Today the Wall Street Journal has been running a poll asking readers how they feel about mandates requiring that everyone sign up for health insurance. Asking “What should the federal government do about the uninsured?” the Journal gives readers three options:
(1) Require everyone to have insurance coverage, but keep private insurance.
(2) Adopt a single-payer, government-funded system.
(3) The government shouldn’t require everyone to have health care.
Late this afternoon, 347 people had responded, with 40 percent favoring mandates, 31 percent picking single-payer, and 29 percent saying the government should keep its sticky mitts off our free-market health care system.
Okay, this a very small poll, and it’s not random. But that is precisely what I find interesting.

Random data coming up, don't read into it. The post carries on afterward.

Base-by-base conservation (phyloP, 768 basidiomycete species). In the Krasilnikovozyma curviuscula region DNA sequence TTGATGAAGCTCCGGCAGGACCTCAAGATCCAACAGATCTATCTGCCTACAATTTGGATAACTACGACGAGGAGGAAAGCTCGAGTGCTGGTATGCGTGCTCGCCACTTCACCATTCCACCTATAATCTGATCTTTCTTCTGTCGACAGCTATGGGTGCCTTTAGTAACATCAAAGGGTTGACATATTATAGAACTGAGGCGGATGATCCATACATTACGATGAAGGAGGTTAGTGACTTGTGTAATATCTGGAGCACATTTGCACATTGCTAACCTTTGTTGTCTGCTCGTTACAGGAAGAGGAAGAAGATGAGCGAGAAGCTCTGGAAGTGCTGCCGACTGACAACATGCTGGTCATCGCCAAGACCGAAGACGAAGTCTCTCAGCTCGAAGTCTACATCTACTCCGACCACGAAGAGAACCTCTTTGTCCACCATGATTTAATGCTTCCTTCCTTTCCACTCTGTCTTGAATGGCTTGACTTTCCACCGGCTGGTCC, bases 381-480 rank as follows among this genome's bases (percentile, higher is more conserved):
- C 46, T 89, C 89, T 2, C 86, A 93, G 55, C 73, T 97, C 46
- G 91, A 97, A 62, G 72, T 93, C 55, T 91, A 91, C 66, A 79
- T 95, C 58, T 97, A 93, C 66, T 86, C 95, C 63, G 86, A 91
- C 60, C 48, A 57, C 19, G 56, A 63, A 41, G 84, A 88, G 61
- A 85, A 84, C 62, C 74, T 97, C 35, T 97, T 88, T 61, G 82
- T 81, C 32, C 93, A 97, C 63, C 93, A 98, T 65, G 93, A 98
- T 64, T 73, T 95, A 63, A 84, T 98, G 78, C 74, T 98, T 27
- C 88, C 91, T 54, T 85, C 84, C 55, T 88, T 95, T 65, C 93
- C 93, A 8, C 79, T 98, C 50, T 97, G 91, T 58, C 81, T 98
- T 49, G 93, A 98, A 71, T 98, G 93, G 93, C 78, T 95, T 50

I was surprised that 40 percent of the Journal’s relatively affluent readers voted for mandates since some of them are healthy and wealthy enough that they could easily “self-insure” by saving enough money in a health savings account to cover all but catastrophic medical expenses and then buying a low-cost, high deductible policy. Premiums for high-deductible insurance are going to be significantly lower than the premiums for mandated policies designed to ensure that everyone has comprehensive coverage (i.e. benefits comparable to what Medicare offers, plus maternity and other coverage younger people need).
Nevertheless, 40 percent think it is fair to require that everyone to pay into the pool while another 31 percent pick a single-payer system that would be funded by taxpayers.
Of course, 71 percent isn’t everyone. Consider the curmudgeon who sent in this comment: “Medical needs are endless…You are not your brother’s keeper no matter what the Bible or any other book written by superstitious savages says.”
That is why we need mandates. Trust me, this fellow is not going to sign up voluntarily.